After the loving one another issue it was the area of stewardship. Click the link for lots more on stewardship! Now it's missions. How are we to live in light of the great needs out there, most of which are not in Murray, KY, or even in the US! Yes, I know there is a lot to do here at home, especially in the inner cities. God's work is where ever we are. It's sometimes hard to see the work at home though, especially while engrossed in our daily obligations.

A group of us from CCC went on a mission trip to Mexico with Way of The Cross. During that week we lived together; we worshiped, studied, and prayed together; we worked together building a church building, and we shared our faith with the lost together. For that week, at least to me, it felt like we were living our lives like the Christians described in the New Testament lived. It was a great experience and I miss it! Each morning we rose early for some time alone with God, and one morning I wrote the following in my notes while reflecting on what was happening to me:

Wow, I feel like I need much more of this in my life. I want to serve God full-time. If I can't see my way to do that through full-time missions, I want to be much better about serving Him at work, at home in Murray, and by taking more short term missions trips. I also want to stay in touch with and support those who have been sent out to the field.

God has opened my eyes. This trip has been yet another step in God changing me through the awakening that started last summer. His sanctification of me has escalated as a result of His grace in showing me areas in my life where I had not offered Him Lordship, in fact I was holding back. Namely in the areas of the stewardship of my time and money, and my lack of desire to fellowship with, and truly love my brothers and sisters in Christ.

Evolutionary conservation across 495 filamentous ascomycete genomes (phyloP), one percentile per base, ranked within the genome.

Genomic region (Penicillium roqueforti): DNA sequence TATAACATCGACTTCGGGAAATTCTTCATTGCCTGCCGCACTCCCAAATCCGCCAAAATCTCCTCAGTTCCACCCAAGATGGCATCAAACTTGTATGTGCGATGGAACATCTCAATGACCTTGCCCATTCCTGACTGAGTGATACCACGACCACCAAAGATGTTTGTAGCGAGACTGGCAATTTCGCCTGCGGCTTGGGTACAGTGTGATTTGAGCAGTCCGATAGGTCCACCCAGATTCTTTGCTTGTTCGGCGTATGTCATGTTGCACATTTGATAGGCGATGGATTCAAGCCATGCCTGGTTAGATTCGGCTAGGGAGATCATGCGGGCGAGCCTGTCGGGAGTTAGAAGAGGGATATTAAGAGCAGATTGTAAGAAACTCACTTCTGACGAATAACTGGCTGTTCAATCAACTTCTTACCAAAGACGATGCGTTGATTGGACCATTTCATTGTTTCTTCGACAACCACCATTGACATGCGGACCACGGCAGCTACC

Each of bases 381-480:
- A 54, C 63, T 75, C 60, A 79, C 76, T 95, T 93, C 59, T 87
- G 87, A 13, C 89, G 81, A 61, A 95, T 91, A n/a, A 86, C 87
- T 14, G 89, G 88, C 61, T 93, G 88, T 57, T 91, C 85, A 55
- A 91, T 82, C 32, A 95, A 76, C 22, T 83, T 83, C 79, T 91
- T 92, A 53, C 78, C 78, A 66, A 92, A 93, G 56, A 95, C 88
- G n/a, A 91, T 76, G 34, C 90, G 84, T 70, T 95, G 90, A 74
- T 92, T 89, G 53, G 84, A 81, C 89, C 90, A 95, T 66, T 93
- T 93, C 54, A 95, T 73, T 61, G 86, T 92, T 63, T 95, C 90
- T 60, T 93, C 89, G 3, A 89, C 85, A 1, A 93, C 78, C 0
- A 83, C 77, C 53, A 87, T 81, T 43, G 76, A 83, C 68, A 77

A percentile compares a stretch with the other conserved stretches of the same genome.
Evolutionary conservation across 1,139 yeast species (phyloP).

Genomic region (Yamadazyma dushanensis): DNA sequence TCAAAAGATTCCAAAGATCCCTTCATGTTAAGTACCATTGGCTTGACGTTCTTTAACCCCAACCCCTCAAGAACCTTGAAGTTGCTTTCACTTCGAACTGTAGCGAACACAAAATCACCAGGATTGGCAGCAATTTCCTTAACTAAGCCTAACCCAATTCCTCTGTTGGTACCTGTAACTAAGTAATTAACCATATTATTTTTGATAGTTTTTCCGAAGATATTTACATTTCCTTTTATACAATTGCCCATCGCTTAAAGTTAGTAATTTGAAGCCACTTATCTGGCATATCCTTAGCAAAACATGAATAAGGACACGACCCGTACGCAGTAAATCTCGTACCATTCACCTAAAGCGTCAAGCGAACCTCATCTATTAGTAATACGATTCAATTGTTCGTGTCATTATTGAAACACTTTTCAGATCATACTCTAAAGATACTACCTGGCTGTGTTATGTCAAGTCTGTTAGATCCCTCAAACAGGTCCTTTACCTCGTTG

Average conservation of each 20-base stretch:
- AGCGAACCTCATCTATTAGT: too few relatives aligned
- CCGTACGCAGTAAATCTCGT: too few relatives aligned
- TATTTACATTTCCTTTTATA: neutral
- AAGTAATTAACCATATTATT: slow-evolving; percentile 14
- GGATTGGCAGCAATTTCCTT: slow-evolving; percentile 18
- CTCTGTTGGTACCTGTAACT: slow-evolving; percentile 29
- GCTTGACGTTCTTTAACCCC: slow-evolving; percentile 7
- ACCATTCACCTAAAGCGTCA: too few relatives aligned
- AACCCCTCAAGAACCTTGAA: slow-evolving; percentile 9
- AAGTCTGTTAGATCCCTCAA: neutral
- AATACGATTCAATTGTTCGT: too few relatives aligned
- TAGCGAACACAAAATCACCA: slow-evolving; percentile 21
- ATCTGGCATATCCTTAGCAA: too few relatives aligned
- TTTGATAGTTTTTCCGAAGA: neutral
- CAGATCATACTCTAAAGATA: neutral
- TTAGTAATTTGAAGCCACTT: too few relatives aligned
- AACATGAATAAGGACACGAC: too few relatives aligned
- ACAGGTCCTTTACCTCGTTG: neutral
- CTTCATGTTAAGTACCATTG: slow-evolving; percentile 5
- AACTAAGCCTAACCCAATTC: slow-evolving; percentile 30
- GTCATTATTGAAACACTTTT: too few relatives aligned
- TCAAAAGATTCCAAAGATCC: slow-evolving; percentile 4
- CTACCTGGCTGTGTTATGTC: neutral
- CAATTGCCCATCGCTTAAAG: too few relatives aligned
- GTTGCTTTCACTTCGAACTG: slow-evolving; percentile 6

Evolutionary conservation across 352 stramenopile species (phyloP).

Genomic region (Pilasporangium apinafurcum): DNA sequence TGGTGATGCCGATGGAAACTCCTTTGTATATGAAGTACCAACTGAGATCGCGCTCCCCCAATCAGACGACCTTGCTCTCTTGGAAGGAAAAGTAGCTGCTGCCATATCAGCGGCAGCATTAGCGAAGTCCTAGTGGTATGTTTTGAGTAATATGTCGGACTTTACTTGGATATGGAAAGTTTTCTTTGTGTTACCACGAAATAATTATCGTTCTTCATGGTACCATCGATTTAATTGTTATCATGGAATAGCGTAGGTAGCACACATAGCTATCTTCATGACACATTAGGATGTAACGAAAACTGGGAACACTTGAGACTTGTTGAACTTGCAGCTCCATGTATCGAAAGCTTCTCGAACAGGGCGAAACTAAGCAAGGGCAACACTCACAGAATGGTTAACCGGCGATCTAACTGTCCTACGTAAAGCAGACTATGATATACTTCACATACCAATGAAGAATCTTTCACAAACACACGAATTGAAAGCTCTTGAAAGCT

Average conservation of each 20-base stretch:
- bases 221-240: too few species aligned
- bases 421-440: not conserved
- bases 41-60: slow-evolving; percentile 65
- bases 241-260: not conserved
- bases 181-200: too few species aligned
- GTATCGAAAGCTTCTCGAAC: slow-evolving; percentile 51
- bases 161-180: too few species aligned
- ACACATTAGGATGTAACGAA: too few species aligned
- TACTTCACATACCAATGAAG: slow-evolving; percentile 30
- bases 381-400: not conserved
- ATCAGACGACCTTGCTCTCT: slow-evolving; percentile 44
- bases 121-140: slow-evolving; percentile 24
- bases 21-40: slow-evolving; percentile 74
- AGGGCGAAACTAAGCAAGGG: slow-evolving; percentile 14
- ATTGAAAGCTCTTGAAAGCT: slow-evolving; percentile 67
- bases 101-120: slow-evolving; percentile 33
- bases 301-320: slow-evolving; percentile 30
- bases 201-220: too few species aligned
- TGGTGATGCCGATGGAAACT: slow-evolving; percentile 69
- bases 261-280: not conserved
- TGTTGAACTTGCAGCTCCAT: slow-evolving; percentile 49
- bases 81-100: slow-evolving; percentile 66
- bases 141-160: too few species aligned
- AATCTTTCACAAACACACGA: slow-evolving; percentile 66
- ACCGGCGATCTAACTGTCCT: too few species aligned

Lord, I repent of my lukewarmness in these areas. I want to make You Lord of all. Show me the way to walk, to live, and to serve you dear Jesus. Show me how I can have an impact for Your Kingdom. Lord God, help me to hold back nothing from you, but to give you my best, and my all.

So dear readers, I find myself here in Murray wondering how to be a full-time missionary while also keeping all the plates spinning with my work and family. I think the key is to develop a missionary mindset, whether we are in the mission field or the work place, in or our homes and communities or in deepest Africa. God's work is wherever we are if we will just open our eyes to it!

I think that short term mission trips like the one I was on in Mexico with Way of the Cross are a great way to discover this missionary mindset, or to renew one. Through God's grace I plan make many more of these trips and make them a priority in my life. I'm also committed to finding more ways to help with missions while I'm at home, and to doing more here with a missionary mind set. I also think the close daily contact with my fellow Christians was a big factor on the trip, and what I brought home from it, so I'm hoping to make that a part of life here somehow too.

Thank you dear Jesus for Your grace and for allowing us, Your fallen but redeemed creation, to work with You and for You; working in what You alone have empowered us to do through Your justification of our lives; through Your gifting of us, and Your sanctification of us. Please lead us dear Lord in how and where we are to proceed with Your work. In the name of Your most precious Son, Jesus Christ, Amen.